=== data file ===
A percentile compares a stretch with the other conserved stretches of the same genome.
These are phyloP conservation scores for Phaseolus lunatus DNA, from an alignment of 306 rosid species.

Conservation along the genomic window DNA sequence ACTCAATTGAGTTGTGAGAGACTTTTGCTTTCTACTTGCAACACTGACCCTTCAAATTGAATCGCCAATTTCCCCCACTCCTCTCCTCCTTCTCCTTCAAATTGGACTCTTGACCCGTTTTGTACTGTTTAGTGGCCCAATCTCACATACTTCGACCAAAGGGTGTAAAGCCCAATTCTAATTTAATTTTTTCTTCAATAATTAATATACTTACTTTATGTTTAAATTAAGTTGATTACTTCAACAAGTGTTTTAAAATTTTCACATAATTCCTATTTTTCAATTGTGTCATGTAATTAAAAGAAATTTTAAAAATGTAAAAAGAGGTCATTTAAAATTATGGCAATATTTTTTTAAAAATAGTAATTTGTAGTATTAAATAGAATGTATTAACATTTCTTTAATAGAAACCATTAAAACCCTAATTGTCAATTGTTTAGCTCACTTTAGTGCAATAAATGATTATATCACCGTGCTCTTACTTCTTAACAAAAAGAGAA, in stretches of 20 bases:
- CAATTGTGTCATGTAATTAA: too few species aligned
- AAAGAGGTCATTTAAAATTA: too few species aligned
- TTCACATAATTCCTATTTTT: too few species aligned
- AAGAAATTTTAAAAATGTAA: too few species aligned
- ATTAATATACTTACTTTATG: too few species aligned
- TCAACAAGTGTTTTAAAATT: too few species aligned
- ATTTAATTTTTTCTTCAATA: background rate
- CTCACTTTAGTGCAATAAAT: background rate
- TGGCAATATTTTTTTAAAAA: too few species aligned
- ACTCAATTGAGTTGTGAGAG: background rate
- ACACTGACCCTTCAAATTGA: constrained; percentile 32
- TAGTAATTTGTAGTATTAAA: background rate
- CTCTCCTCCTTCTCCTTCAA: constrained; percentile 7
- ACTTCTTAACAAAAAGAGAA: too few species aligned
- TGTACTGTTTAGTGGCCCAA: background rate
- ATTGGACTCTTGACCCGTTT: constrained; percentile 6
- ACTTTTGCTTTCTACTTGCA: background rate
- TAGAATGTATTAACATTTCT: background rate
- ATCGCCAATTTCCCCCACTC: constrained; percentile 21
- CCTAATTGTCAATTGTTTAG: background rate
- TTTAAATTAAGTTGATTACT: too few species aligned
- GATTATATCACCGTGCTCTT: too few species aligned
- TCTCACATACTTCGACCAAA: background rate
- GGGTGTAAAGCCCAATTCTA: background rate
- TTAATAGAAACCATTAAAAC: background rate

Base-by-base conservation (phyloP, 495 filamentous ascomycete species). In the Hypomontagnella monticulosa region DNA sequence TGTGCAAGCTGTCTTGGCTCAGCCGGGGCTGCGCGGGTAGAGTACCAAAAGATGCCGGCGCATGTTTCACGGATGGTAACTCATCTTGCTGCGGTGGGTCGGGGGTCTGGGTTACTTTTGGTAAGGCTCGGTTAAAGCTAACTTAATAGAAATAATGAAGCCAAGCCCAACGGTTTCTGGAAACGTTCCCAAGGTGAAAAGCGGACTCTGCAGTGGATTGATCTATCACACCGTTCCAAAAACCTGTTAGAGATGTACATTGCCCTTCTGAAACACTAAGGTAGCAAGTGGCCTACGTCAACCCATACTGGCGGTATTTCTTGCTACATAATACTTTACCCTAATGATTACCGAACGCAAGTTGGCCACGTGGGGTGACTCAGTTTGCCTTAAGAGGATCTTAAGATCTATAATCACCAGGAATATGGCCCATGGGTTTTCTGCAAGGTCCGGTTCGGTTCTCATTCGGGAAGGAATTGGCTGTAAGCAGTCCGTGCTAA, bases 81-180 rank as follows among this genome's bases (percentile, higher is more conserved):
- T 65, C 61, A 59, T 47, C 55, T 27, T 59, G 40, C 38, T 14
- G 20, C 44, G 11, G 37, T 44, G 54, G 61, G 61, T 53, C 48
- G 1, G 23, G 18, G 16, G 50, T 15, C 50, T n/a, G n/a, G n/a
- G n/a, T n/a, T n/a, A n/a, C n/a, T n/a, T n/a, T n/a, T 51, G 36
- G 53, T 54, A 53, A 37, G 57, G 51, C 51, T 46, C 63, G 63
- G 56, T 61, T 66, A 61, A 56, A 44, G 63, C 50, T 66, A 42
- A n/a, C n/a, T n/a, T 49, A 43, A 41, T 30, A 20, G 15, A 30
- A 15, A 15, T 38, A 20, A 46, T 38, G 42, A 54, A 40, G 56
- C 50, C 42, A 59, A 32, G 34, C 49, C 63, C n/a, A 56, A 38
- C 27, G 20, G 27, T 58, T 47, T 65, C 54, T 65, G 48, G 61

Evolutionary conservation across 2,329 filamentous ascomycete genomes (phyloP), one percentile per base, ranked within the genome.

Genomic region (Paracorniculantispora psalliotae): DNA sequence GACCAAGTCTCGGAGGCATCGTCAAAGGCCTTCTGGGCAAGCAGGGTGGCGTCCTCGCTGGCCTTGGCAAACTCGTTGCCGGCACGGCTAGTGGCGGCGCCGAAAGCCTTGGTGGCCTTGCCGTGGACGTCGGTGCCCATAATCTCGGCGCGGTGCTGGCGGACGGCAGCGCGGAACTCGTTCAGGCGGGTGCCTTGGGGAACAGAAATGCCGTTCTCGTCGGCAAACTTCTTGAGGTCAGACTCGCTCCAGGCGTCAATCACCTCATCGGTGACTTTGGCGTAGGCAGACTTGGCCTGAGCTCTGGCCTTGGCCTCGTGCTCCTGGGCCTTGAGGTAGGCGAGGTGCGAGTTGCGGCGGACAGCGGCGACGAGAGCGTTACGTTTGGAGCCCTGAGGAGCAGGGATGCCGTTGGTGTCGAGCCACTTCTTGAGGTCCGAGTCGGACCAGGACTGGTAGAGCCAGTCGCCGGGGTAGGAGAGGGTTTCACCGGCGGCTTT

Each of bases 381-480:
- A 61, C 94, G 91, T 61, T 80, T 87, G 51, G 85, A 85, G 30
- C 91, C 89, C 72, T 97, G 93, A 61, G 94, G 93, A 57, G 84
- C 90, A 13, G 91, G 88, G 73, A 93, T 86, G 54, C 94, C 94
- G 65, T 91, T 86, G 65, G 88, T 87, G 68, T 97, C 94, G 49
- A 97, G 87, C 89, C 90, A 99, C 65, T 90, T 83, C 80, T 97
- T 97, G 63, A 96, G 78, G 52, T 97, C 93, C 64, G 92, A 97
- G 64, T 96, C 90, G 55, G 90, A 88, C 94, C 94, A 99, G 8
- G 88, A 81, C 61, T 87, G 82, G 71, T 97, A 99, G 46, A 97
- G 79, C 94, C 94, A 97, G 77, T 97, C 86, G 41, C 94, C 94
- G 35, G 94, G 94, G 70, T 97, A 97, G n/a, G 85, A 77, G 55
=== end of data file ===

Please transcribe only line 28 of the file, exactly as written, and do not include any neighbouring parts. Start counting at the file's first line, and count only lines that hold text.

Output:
- TTAATAGAAACCATTAAAAC: background rate